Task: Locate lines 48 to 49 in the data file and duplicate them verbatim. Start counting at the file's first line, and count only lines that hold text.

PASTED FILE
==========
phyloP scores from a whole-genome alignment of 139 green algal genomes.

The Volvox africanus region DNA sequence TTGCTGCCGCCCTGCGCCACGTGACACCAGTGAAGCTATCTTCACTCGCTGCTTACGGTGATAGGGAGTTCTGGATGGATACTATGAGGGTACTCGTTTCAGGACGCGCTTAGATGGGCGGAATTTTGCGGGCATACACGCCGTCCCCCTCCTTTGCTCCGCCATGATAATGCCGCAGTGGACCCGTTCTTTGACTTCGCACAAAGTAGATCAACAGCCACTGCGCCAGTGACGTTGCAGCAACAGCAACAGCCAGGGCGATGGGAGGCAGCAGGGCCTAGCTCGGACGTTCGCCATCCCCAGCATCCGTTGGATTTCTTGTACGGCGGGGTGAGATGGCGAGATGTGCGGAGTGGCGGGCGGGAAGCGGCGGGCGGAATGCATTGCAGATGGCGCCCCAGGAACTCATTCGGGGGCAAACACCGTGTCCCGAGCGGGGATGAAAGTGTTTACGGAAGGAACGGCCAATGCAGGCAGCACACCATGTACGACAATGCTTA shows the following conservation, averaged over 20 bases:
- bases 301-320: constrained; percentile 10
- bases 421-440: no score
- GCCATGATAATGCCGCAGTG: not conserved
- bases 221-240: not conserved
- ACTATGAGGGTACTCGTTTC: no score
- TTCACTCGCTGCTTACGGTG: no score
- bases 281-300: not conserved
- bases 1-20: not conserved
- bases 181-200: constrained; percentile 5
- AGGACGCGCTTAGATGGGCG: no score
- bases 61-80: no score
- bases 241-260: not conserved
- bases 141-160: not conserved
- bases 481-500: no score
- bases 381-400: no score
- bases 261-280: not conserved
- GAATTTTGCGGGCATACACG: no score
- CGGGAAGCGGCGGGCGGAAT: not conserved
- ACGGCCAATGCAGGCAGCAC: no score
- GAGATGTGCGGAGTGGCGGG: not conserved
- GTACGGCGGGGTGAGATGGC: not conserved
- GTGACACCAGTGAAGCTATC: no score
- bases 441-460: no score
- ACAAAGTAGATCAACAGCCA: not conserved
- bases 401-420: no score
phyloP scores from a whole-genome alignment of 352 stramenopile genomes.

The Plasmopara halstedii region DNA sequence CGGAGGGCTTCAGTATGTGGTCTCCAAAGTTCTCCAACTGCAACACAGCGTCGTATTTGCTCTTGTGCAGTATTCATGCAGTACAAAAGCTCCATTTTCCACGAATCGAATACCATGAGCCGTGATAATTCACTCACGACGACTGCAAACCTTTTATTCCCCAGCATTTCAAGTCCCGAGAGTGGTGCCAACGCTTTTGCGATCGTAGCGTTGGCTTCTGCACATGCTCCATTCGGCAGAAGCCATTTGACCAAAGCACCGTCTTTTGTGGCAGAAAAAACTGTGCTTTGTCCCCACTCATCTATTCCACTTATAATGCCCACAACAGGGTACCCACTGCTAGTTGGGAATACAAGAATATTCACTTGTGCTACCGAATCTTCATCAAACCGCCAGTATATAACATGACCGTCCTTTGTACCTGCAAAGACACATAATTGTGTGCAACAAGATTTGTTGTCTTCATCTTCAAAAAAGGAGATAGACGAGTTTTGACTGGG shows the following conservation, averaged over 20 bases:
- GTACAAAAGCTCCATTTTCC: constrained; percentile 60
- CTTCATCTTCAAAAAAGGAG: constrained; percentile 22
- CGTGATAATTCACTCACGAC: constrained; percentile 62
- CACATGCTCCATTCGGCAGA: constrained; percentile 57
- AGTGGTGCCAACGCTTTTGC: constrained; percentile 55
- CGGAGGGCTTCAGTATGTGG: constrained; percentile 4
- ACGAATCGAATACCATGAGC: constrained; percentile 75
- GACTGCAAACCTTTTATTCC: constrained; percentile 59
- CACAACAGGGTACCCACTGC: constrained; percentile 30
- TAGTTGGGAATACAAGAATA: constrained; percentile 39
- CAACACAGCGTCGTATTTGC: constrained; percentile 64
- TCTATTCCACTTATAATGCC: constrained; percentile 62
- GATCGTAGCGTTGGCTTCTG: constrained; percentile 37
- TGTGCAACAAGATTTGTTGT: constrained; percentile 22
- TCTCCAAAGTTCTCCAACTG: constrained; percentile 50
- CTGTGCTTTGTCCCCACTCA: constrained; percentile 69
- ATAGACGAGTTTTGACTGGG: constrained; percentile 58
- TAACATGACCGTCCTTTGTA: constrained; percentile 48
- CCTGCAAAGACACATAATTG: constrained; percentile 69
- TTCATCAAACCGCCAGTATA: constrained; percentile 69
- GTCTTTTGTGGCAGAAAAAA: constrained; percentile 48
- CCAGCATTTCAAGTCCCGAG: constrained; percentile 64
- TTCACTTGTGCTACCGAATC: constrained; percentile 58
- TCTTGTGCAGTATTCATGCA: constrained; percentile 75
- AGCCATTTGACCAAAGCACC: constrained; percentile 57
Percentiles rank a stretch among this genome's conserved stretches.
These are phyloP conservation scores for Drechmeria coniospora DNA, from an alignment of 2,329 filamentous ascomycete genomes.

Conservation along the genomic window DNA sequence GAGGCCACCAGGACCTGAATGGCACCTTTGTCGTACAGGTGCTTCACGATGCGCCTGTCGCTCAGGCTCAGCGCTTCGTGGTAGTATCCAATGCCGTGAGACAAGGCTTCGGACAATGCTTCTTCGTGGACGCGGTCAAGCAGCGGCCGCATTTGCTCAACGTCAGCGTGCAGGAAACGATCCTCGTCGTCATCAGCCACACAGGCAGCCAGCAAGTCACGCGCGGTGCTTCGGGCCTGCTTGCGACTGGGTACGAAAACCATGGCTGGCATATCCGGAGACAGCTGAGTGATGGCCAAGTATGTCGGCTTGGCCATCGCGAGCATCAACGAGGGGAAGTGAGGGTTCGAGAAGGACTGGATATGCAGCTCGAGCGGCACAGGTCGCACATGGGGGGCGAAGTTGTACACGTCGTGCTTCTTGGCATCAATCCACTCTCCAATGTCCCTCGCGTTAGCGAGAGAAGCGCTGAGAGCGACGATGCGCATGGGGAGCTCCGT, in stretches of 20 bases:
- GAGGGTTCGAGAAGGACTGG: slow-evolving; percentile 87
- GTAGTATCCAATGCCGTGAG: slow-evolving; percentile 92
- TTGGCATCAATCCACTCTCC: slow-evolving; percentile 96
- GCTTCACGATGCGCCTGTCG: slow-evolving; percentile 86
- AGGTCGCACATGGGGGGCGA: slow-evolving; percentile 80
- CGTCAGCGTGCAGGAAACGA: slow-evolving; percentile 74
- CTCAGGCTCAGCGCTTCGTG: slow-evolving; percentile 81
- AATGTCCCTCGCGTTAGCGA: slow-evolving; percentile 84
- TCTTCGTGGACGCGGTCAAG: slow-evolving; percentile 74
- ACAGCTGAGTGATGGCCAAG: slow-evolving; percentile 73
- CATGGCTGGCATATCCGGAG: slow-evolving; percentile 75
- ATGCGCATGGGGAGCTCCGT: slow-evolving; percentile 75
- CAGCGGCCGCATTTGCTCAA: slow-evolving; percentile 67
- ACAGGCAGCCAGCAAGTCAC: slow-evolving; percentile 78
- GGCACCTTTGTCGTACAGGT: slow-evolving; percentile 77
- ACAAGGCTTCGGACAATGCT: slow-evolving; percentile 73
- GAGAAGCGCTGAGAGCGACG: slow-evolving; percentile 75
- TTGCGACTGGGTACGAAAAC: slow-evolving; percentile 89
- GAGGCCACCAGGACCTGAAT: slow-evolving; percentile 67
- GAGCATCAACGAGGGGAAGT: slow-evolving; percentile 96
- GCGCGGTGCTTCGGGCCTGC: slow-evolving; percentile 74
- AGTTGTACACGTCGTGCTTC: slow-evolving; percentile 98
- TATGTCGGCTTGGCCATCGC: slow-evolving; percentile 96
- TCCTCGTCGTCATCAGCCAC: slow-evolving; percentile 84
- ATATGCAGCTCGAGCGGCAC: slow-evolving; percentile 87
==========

- CCTGCAAAGACACATAATTG: constrained; percentile 69
- TTCATCAAACCGCCAGTATA: constrained; percentile 69